My Long My Lonely Listen
by Emma
Please note: MP3s are only kept online for a short time, and if this entry is from more than a couple of weeks ago, the music probably won't be available to download any more.

 

Nap Eyes - "Dark Creedence"
Nap Eyes - "Delirium and Persecution Paranoia"

Every once in a while it's nice to be gently reminded that you know, in the grand scheme, almost nothing about yourself. Actually okay I should be less general - maybe you don't have this problem, but a lot of the time I let myself fall or at least lean gently into the idea that the feelings or tastes I currently have are feelings or tastes I've always had and will continue to have forever. I guess I know people who don't do this so much, and intellectually, if you asked me, hey Emma - do you think you'll always like the things you like now? In the same ways? For the same reasons? I'd be like duh obviously not, with a little condescending smile, because what a question!

But emotionally, intuitively, the vague but pervasive impression that there are some things about you that are fixed (and that you can at least track if not control the ones that aren't) is kind of what lets you live like a normal human being out in the world. Right? It's how work gets done, it's how decisions get made. I mean for fuck's sake, I have tattoos. Even if you know in your brain that you are not going to be the same forever, in a more free-floating hand-wave-y intuitive sense you have to base so much of your life around the idea that you know at least a few things about yourself: about what you like or what you don't, about what feels good or bad to you, about what counts and how. It's a convenient system - the linear narrative, the idea of foundational things or fixed taste or canon or context - and it's also necessary because without it, making any kind of choice ever would be fucking excruciating. You have to think you know what you like, and you have to have stories about why you like it.

But it also seems important to remember sometimes that a lot of that's a fiction, flimsy bulwark against the Great Uncertainty. The first time I ever heard Nap Eyes it was through this very website, and I was like, huh, I dunno, and then forgot. The first time I really listened to Whine of the Mystic all the way through was a few months ago, and I felt actively annoyed, because it felt like everyone I like totally loved this band and I just did. not. get. it. I don't really think I'm that different from the person I was a few months ago; not much has shifted or changed, no major traumas, whatever. But things have passed over and through me I guess, and a month or so ago I thought maybe I'll give this another try and all of a sudden these songs made me feel like someone had twined Christmas lights around my ribs in my sleep. They sounded out a part of me I hadn't known was there; they made me feel pulled and pushed in a way that is so subtle and strong I am not sure how to explain it.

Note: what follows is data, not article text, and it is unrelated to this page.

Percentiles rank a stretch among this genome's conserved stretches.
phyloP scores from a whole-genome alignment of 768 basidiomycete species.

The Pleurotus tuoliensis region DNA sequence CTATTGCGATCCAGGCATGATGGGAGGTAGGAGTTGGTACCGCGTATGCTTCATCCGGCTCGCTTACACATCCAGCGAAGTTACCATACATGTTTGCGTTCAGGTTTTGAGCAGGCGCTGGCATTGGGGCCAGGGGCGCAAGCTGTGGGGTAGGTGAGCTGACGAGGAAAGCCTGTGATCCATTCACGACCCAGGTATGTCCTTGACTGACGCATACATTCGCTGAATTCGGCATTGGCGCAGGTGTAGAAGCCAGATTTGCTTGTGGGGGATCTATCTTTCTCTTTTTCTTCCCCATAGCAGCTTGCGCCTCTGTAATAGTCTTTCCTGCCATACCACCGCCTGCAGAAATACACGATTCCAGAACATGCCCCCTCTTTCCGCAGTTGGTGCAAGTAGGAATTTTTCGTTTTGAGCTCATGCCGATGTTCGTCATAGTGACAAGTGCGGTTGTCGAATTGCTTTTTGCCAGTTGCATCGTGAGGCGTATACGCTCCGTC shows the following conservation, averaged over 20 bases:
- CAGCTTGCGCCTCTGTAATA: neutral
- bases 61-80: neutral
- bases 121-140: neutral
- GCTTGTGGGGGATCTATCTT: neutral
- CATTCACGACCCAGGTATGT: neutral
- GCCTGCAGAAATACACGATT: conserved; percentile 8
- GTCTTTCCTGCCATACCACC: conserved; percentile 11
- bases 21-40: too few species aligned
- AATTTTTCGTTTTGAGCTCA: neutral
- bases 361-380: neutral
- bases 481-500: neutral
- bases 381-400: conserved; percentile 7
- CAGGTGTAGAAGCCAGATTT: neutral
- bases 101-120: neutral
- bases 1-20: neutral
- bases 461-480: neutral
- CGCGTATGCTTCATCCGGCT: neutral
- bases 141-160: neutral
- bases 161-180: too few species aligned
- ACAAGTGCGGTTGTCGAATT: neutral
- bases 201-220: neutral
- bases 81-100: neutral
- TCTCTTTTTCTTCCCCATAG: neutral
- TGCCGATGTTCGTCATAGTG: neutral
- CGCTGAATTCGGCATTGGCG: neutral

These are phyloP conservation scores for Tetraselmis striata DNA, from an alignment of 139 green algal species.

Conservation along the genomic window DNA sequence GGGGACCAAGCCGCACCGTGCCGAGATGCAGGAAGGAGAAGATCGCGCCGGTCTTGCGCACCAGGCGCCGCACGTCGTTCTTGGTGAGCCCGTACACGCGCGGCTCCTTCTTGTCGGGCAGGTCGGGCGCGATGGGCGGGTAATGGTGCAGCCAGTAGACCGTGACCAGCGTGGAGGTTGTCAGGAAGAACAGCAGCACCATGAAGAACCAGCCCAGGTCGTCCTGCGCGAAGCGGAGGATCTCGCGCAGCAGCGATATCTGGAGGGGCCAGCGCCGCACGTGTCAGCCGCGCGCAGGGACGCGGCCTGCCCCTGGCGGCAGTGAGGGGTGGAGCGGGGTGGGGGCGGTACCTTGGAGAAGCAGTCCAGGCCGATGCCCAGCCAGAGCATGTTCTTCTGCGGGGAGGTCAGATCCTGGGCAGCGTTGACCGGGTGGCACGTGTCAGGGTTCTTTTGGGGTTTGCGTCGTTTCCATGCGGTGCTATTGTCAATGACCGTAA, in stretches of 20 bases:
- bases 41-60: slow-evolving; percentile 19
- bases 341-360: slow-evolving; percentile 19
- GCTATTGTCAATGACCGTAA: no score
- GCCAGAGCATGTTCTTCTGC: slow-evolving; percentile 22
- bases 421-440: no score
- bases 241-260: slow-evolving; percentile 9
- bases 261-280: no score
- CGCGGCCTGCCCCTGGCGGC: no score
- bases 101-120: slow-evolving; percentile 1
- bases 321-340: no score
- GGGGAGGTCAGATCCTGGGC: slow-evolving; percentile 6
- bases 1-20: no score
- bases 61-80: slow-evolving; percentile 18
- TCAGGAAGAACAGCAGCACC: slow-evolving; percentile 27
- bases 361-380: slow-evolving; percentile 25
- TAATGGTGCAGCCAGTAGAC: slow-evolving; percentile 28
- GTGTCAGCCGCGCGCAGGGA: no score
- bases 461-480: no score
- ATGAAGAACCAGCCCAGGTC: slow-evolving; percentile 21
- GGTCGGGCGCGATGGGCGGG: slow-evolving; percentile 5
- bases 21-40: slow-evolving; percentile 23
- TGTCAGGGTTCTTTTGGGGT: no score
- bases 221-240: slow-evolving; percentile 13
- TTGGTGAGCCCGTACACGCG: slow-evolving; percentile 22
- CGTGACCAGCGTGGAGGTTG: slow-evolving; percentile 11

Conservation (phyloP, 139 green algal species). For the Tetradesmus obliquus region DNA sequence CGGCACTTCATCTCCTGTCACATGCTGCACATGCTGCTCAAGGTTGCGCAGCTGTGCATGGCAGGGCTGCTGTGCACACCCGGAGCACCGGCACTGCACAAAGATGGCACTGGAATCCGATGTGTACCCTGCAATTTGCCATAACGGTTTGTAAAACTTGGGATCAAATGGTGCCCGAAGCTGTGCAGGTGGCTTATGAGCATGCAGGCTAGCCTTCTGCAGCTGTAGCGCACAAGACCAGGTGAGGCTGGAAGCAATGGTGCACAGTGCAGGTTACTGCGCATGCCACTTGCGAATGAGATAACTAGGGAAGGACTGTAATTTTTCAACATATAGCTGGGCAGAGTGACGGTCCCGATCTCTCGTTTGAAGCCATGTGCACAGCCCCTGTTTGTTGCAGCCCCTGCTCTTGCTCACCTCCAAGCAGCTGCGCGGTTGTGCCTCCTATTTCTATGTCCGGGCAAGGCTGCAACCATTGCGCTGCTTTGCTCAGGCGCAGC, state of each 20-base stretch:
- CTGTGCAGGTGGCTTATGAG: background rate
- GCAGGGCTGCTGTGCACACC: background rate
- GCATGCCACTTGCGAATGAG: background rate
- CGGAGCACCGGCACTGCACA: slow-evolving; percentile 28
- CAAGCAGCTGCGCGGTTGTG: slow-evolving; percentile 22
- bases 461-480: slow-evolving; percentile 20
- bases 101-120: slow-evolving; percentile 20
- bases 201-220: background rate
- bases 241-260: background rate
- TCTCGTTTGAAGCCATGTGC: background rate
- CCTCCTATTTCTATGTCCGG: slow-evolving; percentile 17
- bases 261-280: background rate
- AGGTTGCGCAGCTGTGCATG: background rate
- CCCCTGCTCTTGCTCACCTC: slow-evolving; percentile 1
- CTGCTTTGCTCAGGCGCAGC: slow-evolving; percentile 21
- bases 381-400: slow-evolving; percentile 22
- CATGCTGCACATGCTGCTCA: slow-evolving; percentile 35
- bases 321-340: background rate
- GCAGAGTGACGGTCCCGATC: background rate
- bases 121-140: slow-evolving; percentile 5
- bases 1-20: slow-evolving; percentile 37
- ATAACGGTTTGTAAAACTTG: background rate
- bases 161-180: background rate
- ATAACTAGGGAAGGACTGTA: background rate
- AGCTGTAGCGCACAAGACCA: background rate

The other day I was re-reading a book I've read a few times already, and this one poem jumped out at me that never had before. It's beautiful, my favourite kind of thing, a mood that starts off wandering and then gathers into a sharp turn:

Who are you?
What of you persists? Your life built on intervals
the way a chord is, on changes that alter you
by thirds, by fifths, in silences the progression climbs
to where each song ends, and the next begins.

Your life, your tastes, your feelings - it might all look a narrative, straightforward and building, but that's just the shape of things, not their content. You can know a couple things about yourself but for the most part every part of you is mutable, flimsy as weather. New things find a way in, press against you at new angles, and you don't get to know how or when or why. You don't need to. You just get to keep moving. It's cool.

[buy Whine of the Mystic]

Posted by Emma at July 24, 2015 5:07 PM
Comments

Be still my beating heart this gave me some feels

Posted by meghan at July 26, 2015 12:40 AM

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Sean Michaels is the founder of Said the Gramophone. He is a writer, critic and author of the theremin novel Us Conductors. Follow him on Twitter or reach him by email here. Click here to browse his posts.

Emma Healey writes poems and essays in Toronto. She joined Said the Gramophone in 2015. This is her website and email her here.

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Dan Beirne wrote regularly for Said the Gramophone from August 2004 to December 2014. He is an actor and writer living in Toronto. Any claim he makes about his life on here is probably untrue. Click here to browse his posts. Email him here.

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